Ruth ‘Dee’ Simpson; Southwest Archeologist


Ruth DeEtte “Dee” Simpson, an archeologist for the Southwest Museum in Highland Park and later the San Bernardino County Museum in Redlands, has died. She was 81.

Simpson, who excavated prehistoric tools and other artifacts in Arizona and California’s Mojave Desert, was also director of the Calico Early Man Archeological Site. She died Jan. 19 in Redlands after a series of strokes, said project acting director Fred E. Budinger Jr.

The archeologist had guided the Calico project, which is on the National Register of Historical Places, from its inception in 1964. The site is near Yermo, Calif., about 140 miles northeast of Los Angeles.

As a curator at the Southwest Museum, Simpson became interested in the Calico area in the 1940s when a dairy farmer named Ritner Sayles brought her some rocks he thought bore the marks of man. Simpson agreed.


She began collecting some of the curious surface rocks from the area and took samples to London to consult European scientists. There she interested archeologist and paleoanthropologist Louis S.B. Leakey in the Calico site. He came to California to do preliminary surveys, and served as the project director from 1964 until his death in 1972. Simpson, who always ran the field operations, then assumed his title.

Over the years, Simpson, volunteers and a handful of paid assistants unearthed about 60,000 rocks which she believed to be man-made tools created 50,000 to 200,000 years ago.

“We have about 1,000 really good pieces, tools of mint quality,” Simpson told The Times in 1990 as she directed volunteers in sorting, classifying and analyzing the picks, axes, anvils, hammer stones, cutting implements and other tools.

“Some of the tools made of chalcedony, chert, jasper and siliceous limestone resemble similar tools found in China, Korea and Siberia,” she said. Simpson, characteristically seen in jeans, khaki work shirt and pith helmet, theorized that the site yielding the trove had been a prehistoric stone-tool workshop, quarry and camp for early man.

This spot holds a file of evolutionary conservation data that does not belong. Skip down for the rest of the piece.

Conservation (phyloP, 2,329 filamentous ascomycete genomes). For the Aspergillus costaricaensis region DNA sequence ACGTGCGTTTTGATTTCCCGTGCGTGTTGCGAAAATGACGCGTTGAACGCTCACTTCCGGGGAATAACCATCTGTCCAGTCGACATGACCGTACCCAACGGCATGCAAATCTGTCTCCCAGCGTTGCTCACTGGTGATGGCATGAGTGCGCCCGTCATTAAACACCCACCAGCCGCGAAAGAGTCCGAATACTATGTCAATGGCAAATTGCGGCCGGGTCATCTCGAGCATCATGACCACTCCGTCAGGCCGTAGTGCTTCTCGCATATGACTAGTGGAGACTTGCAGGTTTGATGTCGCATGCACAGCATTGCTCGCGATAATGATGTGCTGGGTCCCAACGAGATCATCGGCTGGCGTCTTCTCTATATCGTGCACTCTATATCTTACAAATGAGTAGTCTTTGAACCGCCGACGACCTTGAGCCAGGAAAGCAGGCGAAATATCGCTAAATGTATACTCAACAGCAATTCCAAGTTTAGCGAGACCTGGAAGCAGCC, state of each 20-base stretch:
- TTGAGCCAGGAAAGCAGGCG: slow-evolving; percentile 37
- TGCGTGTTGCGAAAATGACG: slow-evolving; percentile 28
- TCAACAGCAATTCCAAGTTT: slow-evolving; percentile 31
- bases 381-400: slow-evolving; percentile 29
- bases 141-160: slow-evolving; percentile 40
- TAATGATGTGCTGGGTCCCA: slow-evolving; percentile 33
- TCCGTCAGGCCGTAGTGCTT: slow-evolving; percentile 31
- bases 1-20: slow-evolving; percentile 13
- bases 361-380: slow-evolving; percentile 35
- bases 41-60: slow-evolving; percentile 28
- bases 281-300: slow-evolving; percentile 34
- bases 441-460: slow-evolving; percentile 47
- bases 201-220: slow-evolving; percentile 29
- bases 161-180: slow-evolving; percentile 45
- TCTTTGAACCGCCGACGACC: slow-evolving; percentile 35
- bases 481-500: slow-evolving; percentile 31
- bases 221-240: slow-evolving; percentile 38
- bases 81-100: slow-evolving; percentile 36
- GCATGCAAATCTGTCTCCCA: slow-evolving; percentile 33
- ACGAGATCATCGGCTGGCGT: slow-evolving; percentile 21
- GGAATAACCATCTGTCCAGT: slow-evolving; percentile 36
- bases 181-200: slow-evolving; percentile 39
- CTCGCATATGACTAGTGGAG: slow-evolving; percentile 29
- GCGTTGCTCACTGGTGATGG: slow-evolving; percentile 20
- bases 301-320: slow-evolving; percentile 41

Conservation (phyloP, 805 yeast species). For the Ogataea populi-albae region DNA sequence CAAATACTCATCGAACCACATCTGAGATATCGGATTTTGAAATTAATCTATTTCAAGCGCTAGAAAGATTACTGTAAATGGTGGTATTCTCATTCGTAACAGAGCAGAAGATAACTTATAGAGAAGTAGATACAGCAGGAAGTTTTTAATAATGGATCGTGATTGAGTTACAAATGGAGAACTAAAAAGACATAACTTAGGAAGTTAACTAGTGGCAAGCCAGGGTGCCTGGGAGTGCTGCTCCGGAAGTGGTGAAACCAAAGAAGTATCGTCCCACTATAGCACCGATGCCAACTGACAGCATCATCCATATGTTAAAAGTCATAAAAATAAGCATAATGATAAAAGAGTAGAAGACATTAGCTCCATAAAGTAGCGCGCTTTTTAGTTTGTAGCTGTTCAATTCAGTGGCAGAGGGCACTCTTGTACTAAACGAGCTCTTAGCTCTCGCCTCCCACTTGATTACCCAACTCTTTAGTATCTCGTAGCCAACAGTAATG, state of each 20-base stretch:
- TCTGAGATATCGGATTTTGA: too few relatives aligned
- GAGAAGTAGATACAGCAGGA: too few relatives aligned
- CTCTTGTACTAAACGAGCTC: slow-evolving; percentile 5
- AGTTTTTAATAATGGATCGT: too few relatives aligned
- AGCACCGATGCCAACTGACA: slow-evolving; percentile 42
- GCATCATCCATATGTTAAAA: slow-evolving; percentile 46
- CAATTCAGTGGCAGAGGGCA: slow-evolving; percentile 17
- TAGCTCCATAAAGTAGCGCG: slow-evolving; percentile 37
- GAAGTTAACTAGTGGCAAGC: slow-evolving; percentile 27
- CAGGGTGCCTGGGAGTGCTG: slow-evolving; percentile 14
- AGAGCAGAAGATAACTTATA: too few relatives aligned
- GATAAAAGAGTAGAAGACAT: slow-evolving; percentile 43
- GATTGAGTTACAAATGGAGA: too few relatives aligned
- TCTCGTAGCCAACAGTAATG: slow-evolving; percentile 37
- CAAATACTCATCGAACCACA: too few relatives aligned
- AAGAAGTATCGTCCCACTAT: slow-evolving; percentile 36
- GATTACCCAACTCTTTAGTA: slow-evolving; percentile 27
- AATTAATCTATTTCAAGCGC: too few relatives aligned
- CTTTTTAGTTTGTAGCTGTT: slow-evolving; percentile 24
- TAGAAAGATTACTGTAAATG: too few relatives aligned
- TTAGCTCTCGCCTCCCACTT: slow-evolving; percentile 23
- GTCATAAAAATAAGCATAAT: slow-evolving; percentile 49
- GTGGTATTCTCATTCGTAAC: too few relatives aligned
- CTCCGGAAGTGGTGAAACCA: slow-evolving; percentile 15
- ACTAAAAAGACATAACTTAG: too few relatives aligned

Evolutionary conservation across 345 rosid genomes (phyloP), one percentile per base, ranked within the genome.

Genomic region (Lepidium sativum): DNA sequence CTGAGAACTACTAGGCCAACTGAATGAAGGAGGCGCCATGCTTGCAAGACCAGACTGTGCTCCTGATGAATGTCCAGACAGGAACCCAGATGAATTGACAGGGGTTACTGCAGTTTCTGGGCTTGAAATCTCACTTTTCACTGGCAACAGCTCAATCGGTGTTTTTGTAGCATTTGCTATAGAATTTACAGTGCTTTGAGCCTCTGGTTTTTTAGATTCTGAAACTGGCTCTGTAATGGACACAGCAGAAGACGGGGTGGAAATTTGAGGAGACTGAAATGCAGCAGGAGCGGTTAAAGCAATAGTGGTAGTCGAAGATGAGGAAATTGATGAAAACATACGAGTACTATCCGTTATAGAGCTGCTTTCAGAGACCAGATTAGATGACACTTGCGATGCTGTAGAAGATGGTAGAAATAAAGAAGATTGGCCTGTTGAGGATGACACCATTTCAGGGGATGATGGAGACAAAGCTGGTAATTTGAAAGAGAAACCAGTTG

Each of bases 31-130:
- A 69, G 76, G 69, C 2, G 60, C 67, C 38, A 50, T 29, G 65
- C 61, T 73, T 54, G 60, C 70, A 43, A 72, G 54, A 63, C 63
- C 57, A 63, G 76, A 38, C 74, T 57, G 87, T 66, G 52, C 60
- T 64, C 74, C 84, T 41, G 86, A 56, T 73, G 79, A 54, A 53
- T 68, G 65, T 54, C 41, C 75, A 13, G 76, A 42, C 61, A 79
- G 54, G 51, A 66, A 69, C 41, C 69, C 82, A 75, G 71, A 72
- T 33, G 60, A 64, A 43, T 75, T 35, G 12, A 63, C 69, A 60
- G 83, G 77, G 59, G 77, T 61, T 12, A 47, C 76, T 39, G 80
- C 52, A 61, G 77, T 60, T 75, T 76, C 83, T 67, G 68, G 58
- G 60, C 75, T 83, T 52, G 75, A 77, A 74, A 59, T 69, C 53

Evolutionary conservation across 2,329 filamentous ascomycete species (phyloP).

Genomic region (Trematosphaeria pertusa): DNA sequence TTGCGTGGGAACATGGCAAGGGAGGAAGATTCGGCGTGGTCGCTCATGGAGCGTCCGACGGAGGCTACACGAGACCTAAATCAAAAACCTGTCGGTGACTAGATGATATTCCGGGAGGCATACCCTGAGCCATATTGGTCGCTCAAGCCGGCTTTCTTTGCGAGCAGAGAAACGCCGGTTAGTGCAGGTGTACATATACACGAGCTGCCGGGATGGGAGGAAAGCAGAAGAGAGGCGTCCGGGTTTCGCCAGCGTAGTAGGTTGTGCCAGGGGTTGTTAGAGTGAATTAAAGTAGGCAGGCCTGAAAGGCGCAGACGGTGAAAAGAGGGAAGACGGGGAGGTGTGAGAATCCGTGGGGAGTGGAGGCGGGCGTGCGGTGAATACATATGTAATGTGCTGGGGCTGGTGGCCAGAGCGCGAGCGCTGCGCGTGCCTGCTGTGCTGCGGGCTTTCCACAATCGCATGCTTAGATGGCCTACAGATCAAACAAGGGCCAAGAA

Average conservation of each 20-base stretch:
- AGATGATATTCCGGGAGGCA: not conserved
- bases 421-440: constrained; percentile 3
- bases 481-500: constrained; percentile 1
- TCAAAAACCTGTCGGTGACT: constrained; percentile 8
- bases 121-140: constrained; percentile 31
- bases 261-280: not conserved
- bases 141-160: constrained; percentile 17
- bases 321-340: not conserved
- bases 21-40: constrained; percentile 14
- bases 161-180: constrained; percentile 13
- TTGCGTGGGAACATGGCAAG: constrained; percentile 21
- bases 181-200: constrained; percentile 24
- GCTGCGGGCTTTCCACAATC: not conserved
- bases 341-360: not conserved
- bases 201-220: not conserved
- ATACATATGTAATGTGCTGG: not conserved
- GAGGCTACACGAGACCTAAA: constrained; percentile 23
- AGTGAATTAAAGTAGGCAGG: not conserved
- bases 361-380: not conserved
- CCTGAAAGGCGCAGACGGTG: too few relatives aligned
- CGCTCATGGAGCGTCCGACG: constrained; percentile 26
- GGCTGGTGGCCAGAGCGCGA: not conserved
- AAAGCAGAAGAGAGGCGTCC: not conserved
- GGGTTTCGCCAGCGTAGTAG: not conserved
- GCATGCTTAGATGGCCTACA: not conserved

Other scientists have disputed her claims, arguing that the tools were in fact merely rocks shaped by nature, and that firmly validated evidence supports man’s presence in the Western Hemisphere for only for the past 10,000 to 12,000 years.

Richard S. Golden of the State Lands Department said in a tribute to Simpson in 1973 that, despite the controversy among scientists, “the work at Calico Mountains has been meticulous, tremendously industrious and scrupulous.”

Educated at USC, Simpson first worked as curator at the Heard Museum in Phoenix, where she conducted research on the Mogollon Rim of Arizona.

During her tenure at the Southwest Museum, she worked with archeologist Mark R. Harrington on digs in Tule Springs and Gypsum Cave in Nevada, and Borax Lake and Little Lake in California.

She was curator of the San Bernardino County Museum from 1964 until her retirement in 1982, and had continued to direct the dig at Calico until her health failed.

A memorial service for Simpson is scheduled for 2 p.m. Sunday at the San Bernardino County Museum, 2024 Orange Tree Lane in Redlands.